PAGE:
Friday, January 15, 2010


It's not to often that I get excited about a fictional television show, but I am excited about the premiere of the new series Caprica.

The series is a prequel spin-off to the reimagined Battlestar Galactica series, taking place decades before the events of Battlestar Galactica.

I didn't become interested in the Battlestar Galactica series until late in its run.  Once I saw the series finale, I was disappointed that I hadn't gotten interested in it earlier.  In contrast to a lot of other sci-fi programs that take place in space sometime in the future, Battlestar Galactica takes place in the distant past.  The people in the series are very similar to us.  Their technologies are only slightly beyond what we have today.  In many ways, those people are a reflection of society today.  They dress like us, they talk like us, and they act a lot like us.

The characters of Caprica will be a reflection of society today too.  But the premise of Caprica will be different than that of Battlestar Galactica.    Battlestar Galactica takes place during a post-apocalyptic era where the survivors are struggling to live and trying to find an opportunity to start over fresh.  Caprica takes place decades before the cylons attack the planet Caprica and the other colonized human planets.  According to Wikipedia:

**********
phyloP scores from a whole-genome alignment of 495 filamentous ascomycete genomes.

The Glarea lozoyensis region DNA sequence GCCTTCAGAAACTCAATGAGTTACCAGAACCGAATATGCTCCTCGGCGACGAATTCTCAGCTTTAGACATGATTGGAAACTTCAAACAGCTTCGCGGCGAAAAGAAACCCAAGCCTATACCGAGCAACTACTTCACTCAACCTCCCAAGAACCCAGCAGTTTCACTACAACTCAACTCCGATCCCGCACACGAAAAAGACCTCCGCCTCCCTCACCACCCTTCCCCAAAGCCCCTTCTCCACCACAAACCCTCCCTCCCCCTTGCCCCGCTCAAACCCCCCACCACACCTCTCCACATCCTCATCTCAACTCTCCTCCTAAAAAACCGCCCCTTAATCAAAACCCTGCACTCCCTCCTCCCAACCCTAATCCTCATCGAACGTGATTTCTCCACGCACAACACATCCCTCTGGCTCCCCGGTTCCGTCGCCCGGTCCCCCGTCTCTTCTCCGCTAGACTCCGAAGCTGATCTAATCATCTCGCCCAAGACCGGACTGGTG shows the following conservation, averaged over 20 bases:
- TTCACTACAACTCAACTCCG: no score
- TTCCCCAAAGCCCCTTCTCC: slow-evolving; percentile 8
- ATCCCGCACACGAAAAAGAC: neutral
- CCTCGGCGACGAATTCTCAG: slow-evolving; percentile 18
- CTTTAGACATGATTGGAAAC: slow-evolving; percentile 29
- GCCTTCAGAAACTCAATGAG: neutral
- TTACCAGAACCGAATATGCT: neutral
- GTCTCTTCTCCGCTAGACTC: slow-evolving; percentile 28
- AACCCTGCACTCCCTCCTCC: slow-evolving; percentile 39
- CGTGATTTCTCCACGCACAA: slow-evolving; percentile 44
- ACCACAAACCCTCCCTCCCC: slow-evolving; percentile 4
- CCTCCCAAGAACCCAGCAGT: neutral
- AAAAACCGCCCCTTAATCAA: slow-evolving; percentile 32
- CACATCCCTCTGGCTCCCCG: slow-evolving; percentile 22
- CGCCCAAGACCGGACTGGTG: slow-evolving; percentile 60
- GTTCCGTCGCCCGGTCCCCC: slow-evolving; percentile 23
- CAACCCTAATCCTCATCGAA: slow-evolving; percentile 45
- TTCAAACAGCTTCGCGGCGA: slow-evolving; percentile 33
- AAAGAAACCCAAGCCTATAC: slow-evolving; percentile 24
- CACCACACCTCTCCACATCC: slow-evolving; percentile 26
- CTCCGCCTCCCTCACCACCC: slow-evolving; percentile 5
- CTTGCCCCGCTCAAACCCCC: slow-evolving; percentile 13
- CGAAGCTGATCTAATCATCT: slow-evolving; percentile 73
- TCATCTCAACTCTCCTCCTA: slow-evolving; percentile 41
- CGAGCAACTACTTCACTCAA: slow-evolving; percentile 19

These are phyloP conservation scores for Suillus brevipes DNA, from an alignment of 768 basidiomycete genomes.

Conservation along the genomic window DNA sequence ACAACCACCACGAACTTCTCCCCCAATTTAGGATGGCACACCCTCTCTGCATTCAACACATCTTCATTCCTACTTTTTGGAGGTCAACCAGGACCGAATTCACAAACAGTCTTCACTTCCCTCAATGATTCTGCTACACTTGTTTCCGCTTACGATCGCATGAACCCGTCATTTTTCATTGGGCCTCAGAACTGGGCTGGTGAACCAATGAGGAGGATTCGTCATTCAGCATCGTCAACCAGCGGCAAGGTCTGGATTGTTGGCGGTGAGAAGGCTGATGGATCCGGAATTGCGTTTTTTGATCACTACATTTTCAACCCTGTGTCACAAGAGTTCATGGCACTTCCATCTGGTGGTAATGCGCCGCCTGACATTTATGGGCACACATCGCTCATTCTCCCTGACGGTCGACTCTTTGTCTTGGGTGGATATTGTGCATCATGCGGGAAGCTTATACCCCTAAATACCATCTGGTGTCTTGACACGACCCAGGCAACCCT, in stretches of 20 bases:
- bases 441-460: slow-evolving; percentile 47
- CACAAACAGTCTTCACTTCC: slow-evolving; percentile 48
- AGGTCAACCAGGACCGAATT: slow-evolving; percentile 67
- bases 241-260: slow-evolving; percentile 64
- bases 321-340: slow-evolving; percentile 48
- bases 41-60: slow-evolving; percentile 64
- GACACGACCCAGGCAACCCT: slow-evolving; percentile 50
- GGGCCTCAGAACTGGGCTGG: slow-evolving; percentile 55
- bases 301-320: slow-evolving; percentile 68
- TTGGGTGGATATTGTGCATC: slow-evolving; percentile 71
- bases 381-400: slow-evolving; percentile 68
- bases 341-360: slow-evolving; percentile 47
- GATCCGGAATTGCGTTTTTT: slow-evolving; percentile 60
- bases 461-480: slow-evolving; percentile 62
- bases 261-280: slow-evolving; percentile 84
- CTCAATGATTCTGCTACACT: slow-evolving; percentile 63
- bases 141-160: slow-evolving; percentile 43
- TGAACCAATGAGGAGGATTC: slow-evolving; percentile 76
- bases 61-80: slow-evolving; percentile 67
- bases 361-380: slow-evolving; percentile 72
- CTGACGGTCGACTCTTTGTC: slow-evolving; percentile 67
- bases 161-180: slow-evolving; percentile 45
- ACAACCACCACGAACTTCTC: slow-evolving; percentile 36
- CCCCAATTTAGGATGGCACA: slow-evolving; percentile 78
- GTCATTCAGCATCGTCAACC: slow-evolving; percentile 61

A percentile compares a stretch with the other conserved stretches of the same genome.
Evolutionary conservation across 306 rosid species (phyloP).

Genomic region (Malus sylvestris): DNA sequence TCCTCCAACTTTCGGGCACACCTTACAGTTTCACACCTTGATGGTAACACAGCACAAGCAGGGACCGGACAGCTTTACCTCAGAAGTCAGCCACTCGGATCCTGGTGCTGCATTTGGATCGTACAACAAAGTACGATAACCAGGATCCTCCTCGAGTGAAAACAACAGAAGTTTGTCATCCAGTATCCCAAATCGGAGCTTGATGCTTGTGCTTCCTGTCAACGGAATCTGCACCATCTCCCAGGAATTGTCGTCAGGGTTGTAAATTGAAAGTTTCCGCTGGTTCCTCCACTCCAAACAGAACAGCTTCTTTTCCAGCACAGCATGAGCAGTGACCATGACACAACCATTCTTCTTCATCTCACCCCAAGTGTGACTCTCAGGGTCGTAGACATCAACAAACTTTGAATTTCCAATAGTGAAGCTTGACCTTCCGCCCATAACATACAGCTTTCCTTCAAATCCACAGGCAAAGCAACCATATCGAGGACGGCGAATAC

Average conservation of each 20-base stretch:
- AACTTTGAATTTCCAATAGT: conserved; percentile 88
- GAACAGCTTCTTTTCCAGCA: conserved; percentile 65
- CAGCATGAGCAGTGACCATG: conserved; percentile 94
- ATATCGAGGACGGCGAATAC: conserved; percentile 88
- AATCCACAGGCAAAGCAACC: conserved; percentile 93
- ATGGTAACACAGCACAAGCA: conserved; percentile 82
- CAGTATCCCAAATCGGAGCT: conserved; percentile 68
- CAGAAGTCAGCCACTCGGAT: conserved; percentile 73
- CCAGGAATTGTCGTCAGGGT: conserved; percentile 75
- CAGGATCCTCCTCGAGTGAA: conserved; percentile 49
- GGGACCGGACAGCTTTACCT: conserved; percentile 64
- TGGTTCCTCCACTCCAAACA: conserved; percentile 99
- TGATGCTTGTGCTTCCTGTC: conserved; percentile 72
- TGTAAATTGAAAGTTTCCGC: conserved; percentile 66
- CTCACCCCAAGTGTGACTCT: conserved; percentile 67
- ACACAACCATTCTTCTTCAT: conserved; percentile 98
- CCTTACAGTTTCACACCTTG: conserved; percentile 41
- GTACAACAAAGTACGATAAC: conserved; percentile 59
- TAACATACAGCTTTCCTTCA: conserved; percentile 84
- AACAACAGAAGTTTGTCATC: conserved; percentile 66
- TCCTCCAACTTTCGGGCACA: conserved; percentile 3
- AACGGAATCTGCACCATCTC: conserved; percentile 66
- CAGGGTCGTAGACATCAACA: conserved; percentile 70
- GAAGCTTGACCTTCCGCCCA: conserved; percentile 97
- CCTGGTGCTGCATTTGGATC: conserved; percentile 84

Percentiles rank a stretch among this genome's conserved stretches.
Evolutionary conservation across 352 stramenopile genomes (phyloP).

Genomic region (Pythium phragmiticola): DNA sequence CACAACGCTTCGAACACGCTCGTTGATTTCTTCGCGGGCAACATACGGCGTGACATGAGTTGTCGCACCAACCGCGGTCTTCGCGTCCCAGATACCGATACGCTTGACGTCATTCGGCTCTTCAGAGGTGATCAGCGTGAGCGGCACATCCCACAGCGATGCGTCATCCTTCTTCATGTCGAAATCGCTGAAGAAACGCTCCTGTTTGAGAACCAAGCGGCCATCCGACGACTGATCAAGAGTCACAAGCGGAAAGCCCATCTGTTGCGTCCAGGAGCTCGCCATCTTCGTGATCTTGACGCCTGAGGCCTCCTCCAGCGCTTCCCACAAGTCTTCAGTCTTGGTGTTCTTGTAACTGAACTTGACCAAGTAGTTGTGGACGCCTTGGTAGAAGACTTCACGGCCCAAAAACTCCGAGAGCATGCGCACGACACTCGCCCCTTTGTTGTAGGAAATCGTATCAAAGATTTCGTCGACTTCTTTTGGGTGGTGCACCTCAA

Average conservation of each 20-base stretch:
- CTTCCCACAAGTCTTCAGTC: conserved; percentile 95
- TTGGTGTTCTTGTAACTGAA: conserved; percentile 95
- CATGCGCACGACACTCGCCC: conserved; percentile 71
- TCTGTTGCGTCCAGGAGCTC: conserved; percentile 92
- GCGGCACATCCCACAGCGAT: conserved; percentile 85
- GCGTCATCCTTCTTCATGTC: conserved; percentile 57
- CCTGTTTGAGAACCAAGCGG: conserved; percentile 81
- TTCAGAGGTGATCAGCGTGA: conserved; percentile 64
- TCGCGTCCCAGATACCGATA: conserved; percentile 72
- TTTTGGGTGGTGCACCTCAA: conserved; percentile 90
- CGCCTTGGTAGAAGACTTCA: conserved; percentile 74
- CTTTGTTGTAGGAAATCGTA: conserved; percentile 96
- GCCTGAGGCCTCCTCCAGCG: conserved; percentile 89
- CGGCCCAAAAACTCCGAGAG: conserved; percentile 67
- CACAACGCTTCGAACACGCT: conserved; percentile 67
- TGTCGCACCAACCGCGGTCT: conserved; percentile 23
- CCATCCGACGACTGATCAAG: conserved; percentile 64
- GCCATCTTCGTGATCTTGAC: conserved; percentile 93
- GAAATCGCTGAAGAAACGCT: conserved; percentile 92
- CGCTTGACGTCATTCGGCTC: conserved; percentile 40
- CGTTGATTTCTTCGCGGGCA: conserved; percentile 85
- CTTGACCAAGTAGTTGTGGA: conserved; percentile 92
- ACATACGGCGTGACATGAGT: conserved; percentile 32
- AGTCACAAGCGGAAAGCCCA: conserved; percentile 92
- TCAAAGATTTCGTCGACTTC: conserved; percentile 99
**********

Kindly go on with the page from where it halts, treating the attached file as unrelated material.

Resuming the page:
Whereas the dark, post-apocalyptic reimagined series revolved around a final bid for survival, Caprica is preoccupied with a world intoxicated by success. "It's about a society that's running out of control with a wild-eyed glint in its eye," states Ronald D. Moore. The Twelve Colonies are at their peak, self-involved, oblivious and mesmerized by the seemingly unlimited promise of technology. Framed by the conflict between the Adamas and the Graystones over the resurrection of loved ones lost in an act of terror, the series will explore ethical implications of advances in artificial intelligence and robotics.
 The show will be a prime time drama that the producers are hoping will appeal to an ever wider audience than Battlestar Galactica did.  According to Wikipedia:
Though a critical success, Galactica had a predominantly male audience, and both Moore and the network felt the "war in space" backdrop was a major deterrent to female viewers. With these considerations and Caprica's storyline already focused on events taking place before the two Cylon Wars, the series has a different identity, with its own tone, content and style. While Caprica contains some Easter eggs for Battlestar fans, the series is intended to be accessible to new fans and as such, no prior knowledge is required.
The original pilot for the show was released as a direct to DVD release.  I think it has a lot of potential as a series.  Hopefully I won't be disappointed.

Here's a trailer:


  1. I absolutely loved Caprica. It's a keeper for Syfy - that's for sure!

  2. I had already watched the premier episode because I got it when they released it on DVD last year. I still watched it again last night anyways though. I'm definitely interested in seeing more!